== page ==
It’s time address inequality gab in West Africa, NLC, Oxfam Tells ECOWAS Heads

July 21st, 2019

By Appolos Christian

Worried over the worsening state of inequality and poverty and the seemingly inaction of governments in Western Africa region against the hellish situation, some non-state actors; led by Oxfam, Nigeria Labour Congress, Trade Union Congress (TUC), have urged heads of government within the region to take a decisive action to bridge the widening inequality gap.

Speaking at a sensitization rally in Abuja last week, NLC’s focal person on tax justice, James Eustace, expressed concerns that the gap between the rich and poor is getting wider every day.

Following a study on inequality in west Africa and public presentation of the Fair Tax Monitor and the Commitment to Reducing Inequality Index Reports by Oxfarm, Comarde James noted the widening inequality crisis can be seen in the rising insecurity and other social issues within the region.

While he called on the heads of government within the region should put in place policies to address this and lift the burden off the shoulders of the poor, he said that the report recommended that nation states should take urgent step to ensure that these inequality gap is reduced.

“Basically, the report is talking about increase in countries spending on social services. That is, issues around public education, health, social protection, having a decent labour market institution, decent living wages for workers.

“So we are here to march to ECOWAS headquarters to submit this report for onward forwarding to various states, urging them to be committed to reducing inequality so that we can have better countries in our region.” He said

He said further, “A study that was conducted by Oxfam on inequality index in some countries in west Africa. This study looked at how countries are committed to reducing the inequality gap. When we talk about inequality gap, we mean the gap between the rich and poor. The study show that the gap between the rich and poor is getting wider by the day.

“And the statistics shows that 1% of the richer persons in these countries own more than the other 99%, and this has gotten to a point of crisis. The inequality crises in West Africa is alarming. And that is why the pockets of crises we experience in these countries are on the increase, and evidence that the down trodden have started to react to the unfair distribution of common wealth.

The delegation stressed that in order to still meet revenue targets for development, the government opts for aggressive taxation of the informal sector. This sometimes leads to imposing differentiated taxes according to needs. As a result, SMEs and workers in the informal sector face multiple taxations. This unfortunately puts a big burden on the people who are least able to pay.

Analysis of national budgets between 2011 and 2017 shows that education expenditure is an average of 8.7% of total budget. This is far below the 10-25% benchmark set by UNESCO for developing countries. Comparative analysis at the continental level shows that Nigeria ranks among the lowest countries in terms of spending on education as percentage of GDP.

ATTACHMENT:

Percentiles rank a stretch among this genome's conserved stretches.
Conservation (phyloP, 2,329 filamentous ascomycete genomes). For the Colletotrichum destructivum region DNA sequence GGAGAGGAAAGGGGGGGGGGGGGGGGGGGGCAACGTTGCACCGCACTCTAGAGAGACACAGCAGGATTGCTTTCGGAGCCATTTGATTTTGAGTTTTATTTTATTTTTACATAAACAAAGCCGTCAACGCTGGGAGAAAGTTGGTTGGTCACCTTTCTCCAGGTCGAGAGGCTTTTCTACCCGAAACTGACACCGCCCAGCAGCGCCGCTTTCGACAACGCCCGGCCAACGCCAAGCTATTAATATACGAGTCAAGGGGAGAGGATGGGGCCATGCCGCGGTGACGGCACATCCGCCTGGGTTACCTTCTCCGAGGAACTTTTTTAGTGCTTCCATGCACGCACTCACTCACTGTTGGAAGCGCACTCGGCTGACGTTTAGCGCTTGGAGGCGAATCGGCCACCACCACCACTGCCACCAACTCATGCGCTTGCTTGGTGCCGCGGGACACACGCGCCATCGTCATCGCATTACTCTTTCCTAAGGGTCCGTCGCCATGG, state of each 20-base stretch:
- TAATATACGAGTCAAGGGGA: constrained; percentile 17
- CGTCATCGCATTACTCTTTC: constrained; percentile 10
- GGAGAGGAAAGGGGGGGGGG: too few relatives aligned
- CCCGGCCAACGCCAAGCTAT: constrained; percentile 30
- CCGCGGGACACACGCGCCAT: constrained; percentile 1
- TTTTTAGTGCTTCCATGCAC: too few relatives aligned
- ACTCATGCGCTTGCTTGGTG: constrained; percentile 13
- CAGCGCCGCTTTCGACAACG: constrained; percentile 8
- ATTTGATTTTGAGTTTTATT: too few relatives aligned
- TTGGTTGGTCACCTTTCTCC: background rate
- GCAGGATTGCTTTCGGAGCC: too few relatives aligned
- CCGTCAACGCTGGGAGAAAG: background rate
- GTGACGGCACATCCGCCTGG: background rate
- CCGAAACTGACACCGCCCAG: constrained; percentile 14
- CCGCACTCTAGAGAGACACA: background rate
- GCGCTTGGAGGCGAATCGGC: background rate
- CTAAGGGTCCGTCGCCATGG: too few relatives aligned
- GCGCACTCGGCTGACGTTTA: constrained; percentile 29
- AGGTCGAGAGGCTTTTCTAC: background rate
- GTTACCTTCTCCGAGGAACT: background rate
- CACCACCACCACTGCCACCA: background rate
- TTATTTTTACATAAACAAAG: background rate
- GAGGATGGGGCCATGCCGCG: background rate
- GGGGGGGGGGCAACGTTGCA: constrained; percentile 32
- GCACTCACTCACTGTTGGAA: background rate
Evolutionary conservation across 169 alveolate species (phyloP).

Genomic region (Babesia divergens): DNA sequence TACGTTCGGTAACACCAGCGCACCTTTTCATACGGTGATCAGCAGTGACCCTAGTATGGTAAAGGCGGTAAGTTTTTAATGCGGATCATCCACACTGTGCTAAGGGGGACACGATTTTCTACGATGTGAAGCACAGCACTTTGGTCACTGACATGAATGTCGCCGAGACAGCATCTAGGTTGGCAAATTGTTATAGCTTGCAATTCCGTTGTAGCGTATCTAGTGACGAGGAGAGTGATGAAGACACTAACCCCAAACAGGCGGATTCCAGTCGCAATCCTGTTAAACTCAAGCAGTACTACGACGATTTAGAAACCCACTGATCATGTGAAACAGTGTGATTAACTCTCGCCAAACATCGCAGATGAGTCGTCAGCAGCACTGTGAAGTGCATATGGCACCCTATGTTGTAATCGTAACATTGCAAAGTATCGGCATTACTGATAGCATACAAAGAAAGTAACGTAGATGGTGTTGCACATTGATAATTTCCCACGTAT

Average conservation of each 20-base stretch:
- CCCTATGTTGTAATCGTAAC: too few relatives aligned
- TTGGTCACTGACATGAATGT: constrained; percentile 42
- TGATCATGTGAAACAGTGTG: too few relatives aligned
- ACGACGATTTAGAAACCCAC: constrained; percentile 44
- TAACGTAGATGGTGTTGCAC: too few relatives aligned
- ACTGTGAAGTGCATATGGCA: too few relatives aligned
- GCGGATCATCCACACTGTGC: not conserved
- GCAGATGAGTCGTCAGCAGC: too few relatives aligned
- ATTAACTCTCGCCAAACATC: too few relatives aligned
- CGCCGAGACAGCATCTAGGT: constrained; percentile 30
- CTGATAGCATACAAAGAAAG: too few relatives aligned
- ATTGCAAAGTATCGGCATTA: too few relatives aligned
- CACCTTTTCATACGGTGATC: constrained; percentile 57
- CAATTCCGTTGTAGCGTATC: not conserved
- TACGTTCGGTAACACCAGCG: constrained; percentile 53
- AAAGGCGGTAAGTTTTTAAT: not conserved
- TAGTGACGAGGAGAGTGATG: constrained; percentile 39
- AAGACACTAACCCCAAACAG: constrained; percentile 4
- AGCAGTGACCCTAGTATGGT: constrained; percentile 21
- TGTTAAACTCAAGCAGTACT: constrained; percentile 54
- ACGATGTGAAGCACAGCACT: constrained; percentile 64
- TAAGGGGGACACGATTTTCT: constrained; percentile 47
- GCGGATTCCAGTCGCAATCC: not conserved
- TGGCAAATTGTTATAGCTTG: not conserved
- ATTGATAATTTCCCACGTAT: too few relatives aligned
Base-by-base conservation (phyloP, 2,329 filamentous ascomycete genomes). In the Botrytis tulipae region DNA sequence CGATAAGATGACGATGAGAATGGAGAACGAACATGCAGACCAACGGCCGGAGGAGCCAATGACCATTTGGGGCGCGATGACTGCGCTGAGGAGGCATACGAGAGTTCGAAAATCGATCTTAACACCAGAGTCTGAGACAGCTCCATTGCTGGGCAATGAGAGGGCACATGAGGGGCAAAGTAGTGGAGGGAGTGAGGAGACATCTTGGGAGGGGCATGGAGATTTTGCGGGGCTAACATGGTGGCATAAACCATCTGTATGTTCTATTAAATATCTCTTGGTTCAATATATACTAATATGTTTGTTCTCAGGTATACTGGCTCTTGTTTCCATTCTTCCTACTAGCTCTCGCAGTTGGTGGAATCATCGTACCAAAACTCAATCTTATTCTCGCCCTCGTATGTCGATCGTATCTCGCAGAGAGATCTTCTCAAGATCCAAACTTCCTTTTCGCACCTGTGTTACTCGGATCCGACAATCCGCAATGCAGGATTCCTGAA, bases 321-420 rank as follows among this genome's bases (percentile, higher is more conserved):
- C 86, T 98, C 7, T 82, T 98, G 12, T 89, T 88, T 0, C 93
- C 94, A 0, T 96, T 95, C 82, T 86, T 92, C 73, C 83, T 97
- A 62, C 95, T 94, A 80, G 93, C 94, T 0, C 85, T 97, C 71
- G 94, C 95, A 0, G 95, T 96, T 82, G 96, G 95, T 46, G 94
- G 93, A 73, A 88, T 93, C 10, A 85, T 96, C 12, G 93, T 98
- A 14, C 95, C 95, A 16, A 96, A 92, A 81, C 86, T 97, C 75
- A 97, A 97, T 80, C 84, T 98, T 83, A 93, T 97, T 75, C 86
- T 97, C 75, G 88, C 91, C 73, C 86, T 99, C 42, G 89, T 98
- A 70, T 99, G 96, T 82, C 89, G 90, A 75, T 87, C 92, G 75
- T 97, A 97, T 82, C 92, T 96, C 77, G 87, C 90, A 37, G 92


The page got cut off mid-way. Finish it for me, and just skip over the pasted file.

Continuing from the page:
Available data shows that the country trailed at 3.06% far behind Lesotho with 11.36 %, Botswana with 9.63%, Zimbabwe with 8.43%, Senegal with 7.4%, Niger with 6.71% and Ghana with 6.18% to mention just a few.

In spite of the recommendation of National Health financing policy that mandated all tiers of government to allocate at least 15% of their budgets to healthcare, Nigeria is spending quite less than that prescription. According to BudgIT, a civic organization aiming to simplify budget and public data, Nigeria spent 4.13% of its total budget on health in 2016 .

This is not only very little compared to the recommended amount, but it is also very low compared to other African countries. A study on a cross country review of total health expenditure as a percentage of GDP for 2014 shows that Nigeria expenditure on health for that year stood at 3.67%. The country ranks among the lowest in Africa at a distant 38th position out of 47 African countries, far behind Sierra Leone with 11.0 %, Liberia with 10.04%, South Africa with 8.8%, and Mali with 6.86% to mention just a few.

In Nigeria, as in most developing countries the poorest segment of the population gets its livelihood from agriculture, therefore, government interventions in this sector is a powerful instrument to address social inequality and poverty through strategic interventions that redistributes the common-wealth.

It therefore makes economic sense that the Nigerian government should spend more percentage of its tax revenue annually to redistribute public values in favour of the poorest through focused public policy interventions to address poverty in its agrarian population.

Country members of the New Partnership for Africa’s Development (NEPAD) initiative on agriculture (Comprehensive Africa Agriculture Development Programme – CAADP), including Nigeria, pledged to allocate at least 10% of their national budgets to the agricultural sector in an effort to boost the growth of the sector by at least 6% annually.

The Africa-wide Annual Trends and Outlook reports how countries are performing against the Maputo Declaration benchmark of 10%. The discovery was that compared to many African countries, Nigeria’s government expenditure in agriculture as a percentage of total government expenditure and in proportion to agricultural GDP is very small.

We call on ECOWA to pressure national governments at all levels to prioritize these sectors towards inclusive fiscal regime, transparency and accountable public private sector processes, especially as it relates to curbing inequality in our system.

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